Twenty years ago, Barbara Brooks just wanted to put on a show exploring Jewish issues for a Twin Cities audience. Today, the Minnesota Jewish Theatre is still going strong and about to open the second show of its anniversary season.
"I grew up in New York City in Queens and came out here in grad school," she says. "When I came out here, there was a real undercurrent of racism. It didn't seem like the people mixed very well."
Brooks came face-to-face with misunderstandings in her everyday life as well. "I was working part-time at a law firm, and someone mentioned they hadn't met a Jew before. Why would that be an issue?" she asks.
Even within the area Jewish community, Brooks found that many of them weren't "connected with anything Jewish. There was a fear that they would lose the Jewish community," she says.
Brooks went through several steps, from learning how to write grants to forming a nonprofit to setting up a board.
For their first production, A Shayna Maidel, Brooks picked the decidedly Roman Catholic Cretin-Derham Hall to stage the play. She also acted in the show, playing Rose, one of two sisters reunited in the United States following World War II.
"It was not just about Jewish history and culture. There are universal themes, like immigration and assimilation," Brooks says of the play.
The show was a success. "We had money. Everyone got paid," Brooks says.
Soon after, the Minnesota Jewish Theatre started performing at Hillcrest, which has become its longtime home. Brooks guided the company to steady growth through the years, producing hits like Old Wicked Songs and beginning to commission new work, starting with The Magic Dreidels in 2000.
"Everything has been in a natural progression. We had new play development because there was a need for it. Extending the season was done very strategically," Brooks says.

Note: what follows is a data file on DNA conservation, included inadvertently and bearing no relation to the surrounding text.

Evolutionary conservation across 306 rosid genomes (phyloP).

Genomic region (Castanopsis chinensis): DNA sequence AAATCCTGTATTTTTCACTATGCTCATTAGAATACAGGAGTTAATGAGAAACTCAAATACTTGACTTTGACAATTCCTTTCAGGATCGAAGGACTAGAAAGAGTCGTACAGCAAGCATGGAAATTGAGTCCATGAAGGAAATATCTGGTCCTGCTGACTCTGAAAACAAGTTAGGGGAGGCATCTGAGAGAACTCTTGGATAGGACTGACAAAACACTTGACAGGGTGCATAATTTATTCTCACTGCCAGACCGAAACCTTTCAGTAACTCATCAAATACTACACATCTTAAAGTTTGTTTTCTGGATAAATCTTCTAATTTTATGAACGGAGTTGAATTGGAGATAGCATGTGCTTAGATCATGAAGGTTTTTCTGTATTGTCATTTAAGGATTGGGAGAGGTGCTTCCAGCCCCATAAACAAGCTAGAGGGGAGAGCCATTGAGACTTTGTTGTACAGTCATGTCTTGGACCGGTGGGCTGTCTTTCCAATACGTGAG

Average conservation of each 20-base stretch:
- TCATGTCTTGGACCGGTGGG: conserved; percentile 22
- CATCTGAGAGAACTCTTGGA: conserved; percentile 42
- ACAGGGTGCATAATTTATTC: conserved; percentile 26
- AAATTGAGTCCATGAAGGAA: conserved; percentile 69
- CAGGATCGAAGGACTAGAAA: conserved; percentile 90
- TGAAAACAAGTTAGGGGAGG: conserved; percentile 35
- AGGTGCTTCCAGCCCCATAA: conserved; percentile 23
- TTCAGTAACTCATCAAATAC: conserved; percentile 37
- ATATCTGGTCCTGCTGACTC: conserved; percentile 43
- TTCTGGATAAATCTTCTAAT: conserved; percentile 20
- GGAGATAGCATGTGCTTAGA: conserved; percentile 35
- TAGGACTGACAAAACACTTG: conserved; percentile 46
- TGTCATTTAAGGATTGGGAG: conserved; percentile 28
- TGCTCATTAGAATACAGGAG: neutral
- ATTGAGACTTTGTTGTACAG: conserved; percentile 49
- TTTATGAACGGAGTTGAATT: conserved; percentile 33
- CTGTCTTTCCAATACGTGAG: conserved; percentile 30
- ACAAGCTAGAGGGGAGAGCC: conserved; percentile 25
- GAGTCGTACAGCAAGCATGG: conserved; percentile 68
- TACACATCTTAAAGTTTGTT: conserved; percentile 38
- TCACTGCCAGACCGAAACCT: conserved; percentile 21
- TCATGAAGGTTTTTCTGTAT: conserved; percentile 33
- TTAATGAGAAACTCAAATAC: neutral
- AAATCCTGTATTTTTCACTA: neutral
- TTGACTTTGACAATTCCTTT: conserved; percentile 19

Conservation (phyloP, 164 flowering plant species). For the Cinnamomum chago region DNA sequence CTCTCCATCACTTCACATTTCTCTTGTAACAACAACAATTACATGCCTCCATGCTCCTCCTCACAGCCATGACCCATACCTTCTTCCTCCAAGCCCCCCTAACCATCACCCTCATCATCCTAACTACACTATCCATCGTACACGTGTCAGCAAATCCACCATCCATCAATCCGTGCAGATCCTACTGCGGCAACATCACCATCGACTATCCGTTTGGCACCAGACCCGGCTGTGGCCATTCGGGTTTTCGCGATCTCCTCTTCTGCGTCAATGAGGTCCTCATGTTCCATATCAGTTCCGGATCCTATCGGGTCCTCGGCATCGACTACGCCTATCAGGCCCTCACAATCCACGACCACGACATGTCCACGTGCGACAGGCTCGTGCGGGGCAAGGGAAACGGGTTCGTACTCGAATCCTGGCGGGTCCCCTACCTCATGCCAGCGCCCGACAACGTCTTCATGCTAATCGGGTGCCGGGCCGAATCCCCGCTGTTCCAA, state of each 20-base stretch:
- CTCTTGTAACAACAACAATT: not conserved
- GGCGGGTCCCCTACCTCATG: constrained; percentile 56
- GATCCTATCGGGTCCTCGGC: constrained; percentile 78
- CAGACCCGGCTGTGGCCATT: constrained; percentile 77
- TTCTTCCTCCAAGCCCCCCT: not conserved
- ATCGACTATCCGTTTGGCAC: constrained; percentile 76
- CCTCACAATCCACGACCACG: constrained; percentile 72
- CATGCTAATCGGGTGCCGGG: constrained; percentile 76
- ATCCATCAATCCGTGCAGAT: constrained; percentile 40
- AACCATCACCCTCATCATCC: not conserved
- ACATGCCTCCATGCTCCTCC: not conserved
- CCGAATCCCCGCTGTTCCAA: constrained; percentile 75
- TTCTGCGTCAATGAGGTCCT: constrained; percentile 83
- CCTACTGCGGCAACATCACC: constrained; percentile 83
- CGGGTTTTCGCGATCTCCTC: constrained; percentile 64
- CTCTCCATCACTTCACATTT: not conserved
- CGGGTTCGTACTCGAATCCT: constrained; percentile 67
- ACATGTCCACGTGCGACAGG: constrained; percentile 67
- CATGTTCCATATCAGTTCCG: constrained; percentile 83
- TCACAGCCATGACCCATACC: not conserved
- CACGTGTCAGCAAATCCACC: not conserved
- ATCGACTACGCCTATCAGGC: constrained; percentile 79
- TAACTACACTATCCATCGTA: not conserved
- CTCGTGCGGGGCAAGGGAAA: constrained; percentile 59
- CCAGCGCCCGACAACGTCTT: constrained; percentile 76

In recent years, the company has done five shows a season. The 2014-15 program began this summer with Rose, a one-woman piece starring Sally Wingert and presented at homes around the Twin Cities area. The production was well reviewed and attended, an earned an Ivey in September -- the fourth time work at MJTC has been honored.
"I started to notice that the more Jewish-ness that was imbedded in the play the more it attracted a non-Jewish audience," Brooks says.
Up next is New Jerusalem, a work by David Ives that explores the life and thinking of 17th-century philosopher Baruch de Spinoza.
"He is very important to the history of philosophy, and had new ideas about liberty and freedom of speech. How he was viewed in his community has a lot of relevance for today. It's a really well-written script and has a lot of meat in it," Brooks says.
The anniversary season continues with three more shows through 2015. Brooks will begin to think about the 2015-16 sometime in the new year. "I get frantic about around May and then announce the season in June," she says.
The whole 20-year journey, "has been rewarding. I remember sitting in my living room and thinking, 'Should I try to start a theater?' To see the response from people is amazing, from unsolicited emails to phone messages to letters. Things like that keep me going. It makes the hard work worth it," Brooks says.
IF YOU GO:
New Jerusalem Saturday-Nov. 9 Hillcrest Center Theater 1978 Ford Parkway, St. Paul $19-$28 For tickets and more information, call 651.647.4315 or visit online.